Unity, Reflections Shared in Shabbat Dinner at Piedmont Community Church
By Eric Behrens – Special to the ‘Piedmont Post‘
(January 27, 2023) A profound and moving interfaith gathering took place in Guild Hall at Piedmont Community Church last Friday. Initiated by Amy Kelly, representing the Jewish Affinity Group of Piedmont, and enthusiastically embraced by Senior Pastor Steve Schibsted, this Shabbat (Sabbath) dinner of Jews and Christians honored International Holocaust Remembrance Day.
In 2005, the United Nations General Assembly designated January 27 as a day to honor the six million Jewish victims of the Holocaust – the date in 1945 that the monstrous Nazi Concentration and Extermination Camp of Auschwitz-Birkenau was liberated.
This joint interfaith event was a lively one, attended by more than 75 participants, consisting of approximately equal numbers of people of Jewish and Christian faith. The meal was served potluck, along with a hearty soup prepared by members of the church. The room was filled with conversations while guitarist and singer Isaac Zones provided beautiful music, playing classic songs such as Leonard Cohen’s Hallelujah.
The Friday meal ushering in the Jewish Day of Rest after sunset began with the lighting of the candles, a prayer beautifully chanted in Hebrew by 13-year-old Aaron Bennett and a prayer over the braided bread known as challah. The evening was an emotional one as speakers shared the pain of losing relatives and their fear that the unspeakable horrors of the Nazi Holocaust are fading with the passage of time. It was also an evening of hope as many of the Jewish participants thanked the church for making them feel “welcomed and not othered”.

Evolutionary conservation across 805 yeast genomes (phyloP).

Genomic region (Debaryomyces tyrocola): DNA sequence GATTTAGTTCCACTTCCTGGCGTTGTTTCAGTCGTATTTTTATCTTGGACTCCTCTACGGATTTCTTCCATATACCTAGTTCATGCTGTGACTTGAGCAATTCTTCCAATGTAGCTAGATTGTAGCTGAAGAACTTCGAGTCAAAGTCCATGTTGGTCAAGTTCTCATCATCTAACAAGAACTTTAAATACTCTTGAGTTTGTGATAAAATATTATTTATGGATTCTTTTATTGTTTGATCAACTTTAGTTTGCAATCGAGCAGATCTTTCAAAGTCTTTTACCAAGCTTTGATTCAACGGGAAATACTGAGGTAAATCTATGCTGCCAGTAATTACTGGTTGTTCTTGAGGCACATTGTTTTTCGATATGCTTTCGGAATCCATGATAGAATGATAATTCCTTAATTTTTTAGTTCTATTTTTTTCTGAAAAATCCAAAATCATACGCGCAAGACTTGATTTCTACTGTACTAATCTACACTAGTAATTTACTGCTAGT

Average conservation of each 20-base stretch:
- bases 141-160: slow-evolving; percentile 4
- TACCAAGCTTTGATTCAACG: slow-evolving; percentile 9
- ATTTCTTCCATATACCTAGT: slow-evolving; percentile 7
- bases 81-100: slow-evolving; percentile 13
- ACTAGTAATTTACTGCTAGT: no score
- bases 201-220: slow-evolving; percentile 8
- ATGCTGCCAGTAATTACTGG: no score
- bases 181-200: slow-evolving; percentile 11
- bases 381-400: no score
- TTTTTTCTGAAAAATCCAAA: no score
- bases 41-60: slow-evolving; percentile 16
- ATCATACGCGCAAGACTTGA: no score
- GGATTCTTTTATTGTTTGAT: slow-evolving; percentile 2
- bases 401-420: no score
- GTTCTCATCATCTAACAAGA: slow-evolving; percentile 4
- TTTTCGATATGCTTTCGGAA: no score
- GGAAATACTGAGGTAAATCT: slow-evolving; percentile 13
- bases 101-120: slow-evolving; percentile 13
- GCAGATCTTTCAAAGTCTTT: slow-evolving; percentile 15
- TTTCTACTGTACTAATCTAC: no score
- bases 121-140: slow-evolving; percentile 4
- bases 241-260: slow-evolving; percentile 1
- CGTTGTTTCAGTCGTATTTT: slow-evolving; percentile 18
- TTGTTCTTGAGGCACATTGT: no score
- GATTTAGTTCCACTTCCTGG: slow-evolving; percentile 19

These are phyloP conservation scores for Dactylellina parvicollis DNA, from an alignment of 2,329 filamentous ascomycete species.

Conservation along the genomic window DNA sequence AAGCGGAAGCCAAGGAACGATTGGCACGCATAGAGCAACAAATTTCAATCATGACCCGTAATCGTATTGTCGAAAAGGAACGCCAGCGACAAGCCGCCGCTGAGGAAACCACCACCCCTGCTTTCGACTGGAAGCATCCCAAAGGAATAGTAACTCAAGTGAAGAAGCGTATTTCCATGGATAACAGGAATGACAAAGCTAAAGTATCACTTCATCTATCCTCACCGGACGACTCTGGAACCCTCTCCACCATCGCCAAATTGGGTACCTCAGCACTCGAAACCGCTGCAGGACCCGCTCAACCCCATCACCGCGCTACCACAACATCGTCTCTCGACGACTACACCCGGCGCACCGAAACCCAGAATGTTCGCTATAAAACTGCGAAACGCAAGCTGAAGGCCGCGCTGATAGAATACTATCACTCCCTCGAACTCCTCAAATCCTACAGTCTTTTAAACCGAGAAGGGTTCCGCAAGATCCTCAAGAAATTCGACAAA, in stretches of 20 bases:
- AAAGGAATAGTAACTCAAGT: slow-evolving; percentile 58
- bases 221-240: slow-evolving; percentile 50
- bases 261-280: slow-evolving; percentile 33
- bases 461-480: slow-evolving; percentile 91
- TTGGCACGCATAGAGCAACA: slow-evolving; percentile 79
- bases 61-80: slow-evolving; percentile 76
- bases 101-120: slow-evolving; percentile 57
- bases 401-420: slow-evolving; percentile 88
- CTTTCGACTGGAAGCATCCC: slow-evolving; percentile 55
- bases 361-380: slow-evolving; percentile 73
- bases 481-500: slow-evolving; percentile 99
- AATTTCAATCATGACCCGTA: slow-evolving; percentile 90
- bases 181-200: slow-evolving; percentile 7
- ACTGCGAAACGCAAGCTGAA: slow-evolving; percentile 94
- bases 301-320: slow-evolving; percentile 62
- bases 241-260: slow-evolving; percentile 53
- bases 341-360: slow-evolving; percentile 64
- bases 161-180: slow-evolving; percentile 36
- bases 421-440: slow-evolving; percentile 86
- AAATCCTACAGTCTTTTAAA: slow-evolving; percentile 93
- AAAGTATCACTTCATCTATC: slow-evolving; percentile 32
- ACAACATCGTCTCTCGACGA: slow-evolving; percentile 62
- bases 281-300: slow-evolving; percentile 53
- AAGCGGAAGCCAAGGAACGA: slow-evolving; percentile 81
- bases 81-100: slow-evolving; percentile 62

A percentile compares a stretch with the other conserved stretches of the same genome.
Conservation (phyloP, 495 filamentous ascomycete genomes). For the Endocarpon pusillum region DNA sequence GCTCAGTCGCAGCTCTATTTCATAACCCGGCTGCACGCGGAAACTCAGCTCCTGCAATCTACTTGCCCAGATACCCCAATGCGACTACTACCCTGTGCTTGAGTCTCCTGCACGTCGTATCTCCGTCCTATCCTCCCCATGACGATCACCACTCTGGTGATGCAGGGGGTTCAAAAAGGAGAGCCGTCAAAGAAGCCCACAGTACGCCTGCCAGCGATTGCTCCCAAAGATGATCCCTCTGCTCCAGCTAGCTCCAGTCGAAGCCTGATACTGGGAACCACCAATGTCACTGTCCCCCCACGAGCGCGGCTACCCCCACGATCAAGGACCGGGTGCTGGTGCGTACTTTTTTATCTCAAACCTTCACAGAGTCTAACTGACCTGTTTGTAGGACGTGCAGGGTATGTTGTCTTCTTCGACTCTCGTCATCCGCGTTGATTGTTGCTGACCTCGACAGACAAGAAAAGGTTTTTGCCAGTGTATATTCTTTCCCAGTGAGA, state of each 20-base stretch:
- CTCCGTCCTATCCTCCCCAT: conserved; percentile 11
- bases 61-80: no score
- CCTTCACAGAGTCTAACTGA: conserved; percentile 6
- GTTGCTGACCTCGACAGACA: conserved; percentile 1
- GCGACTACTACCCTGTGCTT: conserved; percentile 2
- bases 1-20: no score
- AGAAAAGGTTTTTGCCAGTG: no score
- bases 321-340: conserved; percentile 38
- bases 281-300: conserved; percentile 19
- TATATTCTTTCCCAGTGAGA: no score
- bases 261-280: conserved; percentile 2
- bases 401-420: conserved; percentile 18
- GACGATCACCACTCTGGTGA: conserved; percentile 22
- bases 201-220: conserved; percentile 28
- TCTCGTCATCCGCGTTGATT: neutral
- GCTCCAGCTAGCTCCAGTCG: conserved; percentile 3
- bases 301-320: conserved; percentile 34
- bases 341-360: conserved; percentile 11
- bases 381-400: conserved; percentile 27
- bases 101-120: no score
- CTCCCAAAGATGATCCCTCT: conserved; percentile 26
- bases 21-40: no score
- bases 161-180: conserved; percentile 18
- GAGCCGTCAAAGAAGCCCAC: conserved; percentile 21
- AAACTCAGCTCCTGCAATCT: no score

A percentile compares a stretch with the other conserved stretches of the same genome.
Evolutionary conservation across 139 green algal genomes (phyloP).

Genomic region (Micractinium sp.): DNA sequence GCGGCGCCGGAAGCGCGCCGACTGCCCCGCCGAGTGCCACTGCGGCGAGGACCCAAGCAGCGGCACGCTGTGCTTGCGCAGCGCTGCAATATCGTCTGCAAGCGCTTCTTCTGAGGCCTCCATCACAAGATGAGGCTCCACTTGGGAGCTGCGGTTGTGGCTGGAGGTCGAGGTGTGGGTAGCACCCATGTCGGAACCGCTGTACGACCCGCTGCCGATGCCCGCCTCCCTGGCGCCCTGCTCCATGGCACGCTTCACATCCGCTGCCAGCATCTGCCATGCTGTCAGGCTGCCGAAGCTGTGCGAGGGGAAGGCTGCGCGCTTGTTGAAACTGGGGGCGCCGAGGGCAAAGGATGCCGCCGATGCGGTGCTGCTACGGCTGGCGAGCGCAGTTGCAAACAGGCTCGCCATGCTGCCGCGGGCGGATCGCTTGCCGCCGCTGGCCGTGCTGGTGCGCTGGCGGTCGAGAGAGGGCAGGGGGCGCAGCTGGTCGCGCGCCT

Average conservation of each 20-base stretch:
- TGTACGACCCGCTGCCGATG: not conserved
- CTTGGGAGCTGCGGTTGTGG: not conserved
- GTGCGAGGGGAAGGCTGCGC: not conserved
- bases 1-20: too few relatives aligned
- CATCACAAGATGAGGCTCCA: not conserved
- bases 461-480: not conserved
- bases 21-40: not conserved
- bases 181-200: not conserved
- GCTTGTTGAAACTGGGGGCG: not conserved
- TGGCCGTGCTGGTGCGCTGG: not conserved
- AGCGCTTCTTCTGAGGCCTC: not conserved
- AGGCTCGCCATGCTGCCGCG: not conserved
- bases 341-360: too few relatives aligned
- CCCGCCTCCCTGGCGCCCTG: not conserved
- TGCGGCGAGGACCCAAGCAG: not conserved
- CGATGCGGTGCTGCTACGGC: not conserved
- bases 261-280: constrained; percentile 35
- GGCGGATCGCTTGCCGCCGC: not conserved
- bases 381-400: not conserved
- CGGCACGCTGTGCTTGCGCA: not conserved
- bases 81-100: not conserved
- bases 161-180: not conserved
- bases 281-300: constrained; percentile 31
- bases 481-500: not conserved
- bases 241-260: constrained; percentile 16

Among the City of Piedmont dignitaries in attendance were Mayor Jen Cavanaugh and recently elected Board of Education member Ruchi Medhekar. Mayor Cavanaugh commented that she was thrilled to be there. “This joint interfaith event demonstrates that we are stronger together,” she said.
Sharon Petrowsky spoke about her grandmother Eva Libitzky, an Auschwitz survivor, and generously provided copies of her grandmother’s book Out on a Ledge at each table. Ilana Bennett shared a portion of her son Aaron’s Bar Mitzvah speech which was inspired by his visit to the Holocaust Remembrance Museum in Jerusalem. There he learned of a 13-year-old Czech boy also named Aaron who was killed by the Nazis in 1942. In a touching gesture, Aaron’s speech said he was sharing his Bar Mitzvah with the deceased Aaron, “a boy just like me who could not have his own Bar Mitzvah” honoring his “Bar Mitzvah twin” as a hero.
Pastor Schibsted commented that the participants were so appreciative. “I’m pretty sure that what happened here tonight made God smile,” he said.